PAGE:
181997 Comparative analysis of healthcare utilization among the non-HIV infected children of HIV/AIDS positive and HIV/AIDS negative parent(s)

Monday, October 27, 2008: 8:30 AM

Arijit Ganguli, BS(Pharm), MBA , Health Outcomes & Policy Research, University of Tennessee, Memphis (TN), TN
Shelley White-Means, PhD , Health Outcomes & Policy Research, University of Tennessee, Memphis, TN
Varun Vaidya, BS(Pharm) , Health Outcomes & Policy Research, University of Tennessee, Memphis, TN
Objective: Longer life expectancy coupled with decreased risk of vertical HIV transmission has catalyzed the current surge in children living with HIV infected parent. The study aims to compare healthcare utilization among HIV-negative children staying with HIV/AIDS positive parent to utilization among HIV-negative children of HIV/AIDS negative parent.

Method: This is a retrospective follow-up study of non-HIV-infected children of HIV/AIDS positive parent(s) (ICD-9-CM codes 042, 043, V08) using MEPS (2001-2005) database. The healthcare utilization of this population was compared to randomly selected group of children with non-HIV/AIDS infected parents such that a 1:10 ratio was maintained between the two groups. Multiple survey-regression models of total healthcare expenditure, prescription drug expenditure, number of ER visits, office-based physician and hospitalization visits were estimated.

Results: 98 (497,237 weighed) non HIV-infected children were identified dwelling with their HIV-infected parent(s). The 10% sample of children of non-HIV-infected parent was 980 (7,167,866 weighed). After adjusting for age, gender, race, ethnicity, poverty level & insurance status, differences in the total healthcare expenditure or healthcare utilization between the two groups were statically insignificant. However prescription drug expenditures were significantly different. Child of HIV-parent was found to spend $306.41 (p value = 0.0424) more than the child of Non HIV-parent.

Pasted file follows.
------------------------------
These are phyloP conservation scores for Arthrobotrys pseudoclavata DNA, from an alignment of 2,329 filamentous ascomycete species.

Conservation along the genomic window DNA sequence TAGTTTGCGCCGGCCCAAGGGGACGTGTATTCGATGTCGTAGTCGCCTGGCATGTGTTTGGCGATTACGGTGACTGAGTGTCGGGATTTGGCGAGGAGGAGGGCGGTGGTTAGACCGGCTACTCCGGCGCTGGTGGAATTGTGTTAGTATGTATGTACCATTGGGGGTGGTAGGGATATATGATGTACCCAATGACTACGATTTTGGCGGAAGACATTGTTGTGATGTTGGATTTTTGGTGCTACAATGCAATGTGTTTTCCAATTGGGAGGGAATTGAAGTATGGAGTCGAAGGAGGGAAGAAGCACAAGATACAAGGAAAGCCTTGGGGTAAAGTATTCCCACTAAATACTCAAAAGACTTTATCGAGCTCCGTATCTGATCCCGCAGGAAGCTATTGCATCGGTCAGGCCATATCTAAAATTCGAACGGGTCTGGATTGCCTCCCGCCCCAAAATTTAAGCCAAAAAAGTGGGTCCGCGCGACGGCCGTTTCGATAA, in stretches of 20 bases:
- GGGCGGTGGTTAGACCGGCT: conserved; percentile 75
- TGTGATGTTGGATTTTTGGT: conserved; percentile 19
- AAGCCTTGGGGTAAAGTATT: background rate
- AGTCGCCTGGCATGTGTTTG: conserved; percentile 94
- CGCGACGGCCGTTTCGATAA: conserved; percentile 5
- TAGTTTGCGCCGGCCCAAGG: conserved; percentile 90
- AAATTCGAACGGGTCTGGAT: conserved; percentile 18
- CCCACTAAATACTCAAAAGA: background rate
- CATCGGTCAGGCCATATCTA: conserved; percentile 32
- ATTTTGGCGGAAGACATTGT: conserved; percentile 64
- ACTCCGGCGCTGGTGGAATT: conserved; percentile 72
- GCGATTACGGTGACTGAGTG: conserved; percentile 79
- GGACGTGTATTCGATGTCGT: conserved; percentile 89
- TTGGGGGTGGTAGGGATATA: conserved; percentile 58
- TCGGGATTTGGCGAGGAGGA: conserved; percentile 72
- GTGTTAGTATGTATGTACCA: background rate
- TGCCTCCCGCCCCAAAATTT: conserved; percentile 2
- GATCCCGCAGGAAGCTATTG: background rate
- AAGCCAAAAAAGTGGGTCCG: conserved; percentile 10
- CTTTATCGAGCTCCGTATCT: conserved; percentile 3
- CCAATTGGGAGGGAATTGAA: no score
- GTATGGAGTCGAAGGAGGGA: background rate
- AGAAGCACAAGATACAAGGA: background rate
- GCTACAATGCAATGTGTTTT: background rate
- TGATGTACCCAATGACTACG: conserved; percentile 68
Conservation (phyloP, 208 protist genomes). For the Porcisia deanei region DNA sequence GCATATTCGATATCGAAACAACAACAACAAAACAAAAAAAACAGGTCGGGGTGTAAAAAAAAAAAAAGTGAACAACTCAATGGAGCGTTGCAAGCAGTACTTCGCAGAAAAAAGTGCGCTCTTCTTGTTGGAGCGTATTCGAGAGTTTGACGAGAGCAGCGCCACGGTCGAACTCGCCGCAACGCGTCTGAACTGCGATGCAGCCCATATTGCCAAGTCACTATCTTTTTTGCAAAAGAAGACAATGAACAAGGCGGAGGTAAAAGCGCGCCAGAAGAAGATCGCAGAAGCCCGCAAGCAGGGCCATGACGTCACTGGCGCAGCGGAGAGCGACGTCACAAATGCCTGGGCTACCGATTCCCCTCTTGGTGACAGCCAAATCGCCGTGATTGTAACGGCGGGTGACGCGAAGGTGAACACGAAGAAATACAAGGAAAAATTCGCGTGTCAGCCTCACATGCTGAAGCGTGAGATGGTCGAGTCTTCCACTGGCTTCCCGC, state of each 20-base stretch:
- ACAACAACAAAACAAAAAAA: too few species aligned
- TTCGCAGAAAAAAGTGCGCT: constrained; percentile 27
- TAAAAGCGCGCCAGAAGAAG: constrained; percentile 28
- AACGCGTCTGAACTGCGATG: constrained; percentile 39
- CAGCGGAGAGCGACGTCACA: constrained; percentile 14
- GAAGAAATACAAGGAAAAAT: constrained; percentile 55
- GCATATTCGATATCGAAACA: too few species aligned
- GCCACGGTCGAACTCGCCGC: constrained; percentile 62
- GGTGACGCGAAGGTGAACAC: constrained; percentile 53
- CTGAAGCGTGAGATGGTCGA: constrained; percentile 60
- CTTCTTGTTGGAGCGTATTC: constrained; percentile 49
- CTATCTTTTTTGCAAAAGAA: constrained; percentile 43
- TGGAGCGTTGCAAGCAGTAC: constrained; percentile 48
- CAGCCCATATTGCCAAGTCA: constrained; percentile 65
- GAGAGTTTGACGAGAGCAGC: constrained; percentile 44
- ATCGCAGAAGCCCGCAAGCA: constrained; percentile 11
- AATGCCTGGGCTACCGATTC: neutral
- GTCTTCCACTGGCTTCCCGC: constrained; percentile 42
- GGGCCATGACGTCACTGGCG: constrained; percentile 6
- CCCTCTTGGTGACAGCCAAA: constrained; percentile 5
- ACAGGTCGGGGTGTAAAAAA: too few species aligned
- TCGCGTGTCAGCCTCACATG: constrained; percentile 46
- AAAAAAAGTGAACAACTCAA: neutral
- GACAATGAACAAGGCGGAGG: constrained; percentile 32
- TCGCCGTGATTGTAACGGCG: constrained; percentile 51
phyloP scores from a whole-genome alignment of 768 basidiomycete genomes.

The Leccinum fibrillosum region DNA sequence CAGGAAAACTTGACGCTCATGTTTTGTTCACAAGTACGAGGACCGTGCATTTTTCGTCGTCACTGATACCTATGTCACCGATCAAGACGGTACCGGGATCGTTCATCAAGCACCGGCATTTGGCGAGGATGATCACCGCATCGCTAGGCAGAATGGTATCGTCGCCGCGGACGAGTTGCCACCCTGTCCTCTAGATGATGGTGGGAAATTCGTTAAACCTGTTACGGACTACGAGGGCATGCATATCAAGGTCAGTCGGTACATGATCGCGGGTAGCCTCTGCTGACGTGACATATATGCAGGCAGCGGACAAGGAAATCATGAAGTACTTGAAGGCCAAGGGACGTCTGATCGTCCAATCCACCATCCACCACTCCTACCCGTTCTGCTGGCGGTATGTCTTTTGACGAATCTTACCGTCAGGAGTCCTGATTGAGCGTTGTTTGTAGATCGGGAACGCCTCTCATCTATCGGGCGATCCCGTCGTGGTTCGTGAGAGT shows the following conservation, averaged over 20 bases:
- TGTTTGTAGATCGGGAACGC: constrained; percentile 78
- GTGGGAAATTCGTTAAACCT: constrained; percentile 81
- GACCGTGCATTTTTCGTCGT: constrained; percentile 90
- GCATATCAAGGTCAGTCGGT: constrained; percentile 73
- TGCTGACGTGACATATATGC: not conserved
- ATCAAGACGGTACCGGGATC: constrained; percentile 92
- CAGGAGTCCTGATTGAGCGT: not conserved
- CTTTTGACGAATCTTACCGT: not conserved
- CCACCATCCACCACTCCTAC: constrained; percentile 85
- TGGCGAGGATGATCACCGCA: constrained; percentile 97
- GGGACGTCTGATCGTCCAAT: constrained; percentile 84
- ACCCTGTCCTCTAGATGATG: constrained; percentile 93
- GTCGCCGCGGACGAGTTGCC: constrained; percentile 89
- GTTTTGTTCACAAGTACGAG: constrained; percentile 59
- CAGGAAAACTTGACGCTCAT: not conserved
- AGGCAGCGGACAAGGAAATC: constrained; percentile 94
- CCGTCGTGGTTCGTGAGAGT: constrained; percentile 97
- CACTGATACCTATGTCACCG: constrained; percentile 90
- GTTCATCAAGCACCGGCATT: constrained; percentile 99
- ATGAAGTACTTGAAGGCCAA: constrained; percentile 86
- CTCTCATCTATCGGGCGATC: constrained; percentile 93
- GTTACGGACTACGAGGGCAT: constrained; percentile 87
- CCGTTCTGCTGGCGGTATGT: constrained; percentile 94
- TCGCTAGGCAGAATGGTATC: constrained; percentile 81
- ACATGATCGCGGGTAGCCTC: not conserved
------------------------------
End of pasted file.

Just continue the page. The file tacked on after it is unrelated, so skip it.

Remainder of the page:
Conclusion: High medication use was seen among HIV-negative children staying with HIV-infected parent(s) in comparison to the children of non-HIV infected parents. Compromised health status of these children or defensive parenting could be the possible explanations. Further investigation is required to understand the underlying reasons for this surplus utilization.

Learning Objectives:
Identify and recognize the growing population of parenting status of HIV/AIDS infected individuals, especially in women. Identify the growing concern over the health status of the HIV-negative children dwelling with HIV-positive parent(s). Compare there healthcare utilizations of HIV-negative children and analyze the differences among them.

Keywords: Health Care Utilization, Children's Health

Presenting author's disclosure statement:

Qualified on the content I am responsible for because: I have conceptualized and conducted the research. It is my idea and my research effort. This study is an independent study and has not been sponsored by any individual, group or organization.
Any relevant financial relationships? No

I agree to comply with the American Public Health Association Conflict of Interest and Commercial Support Guidelines, and to disclose to the participants any off-label or experimental uses of a commercial product or service discussed in my presentation.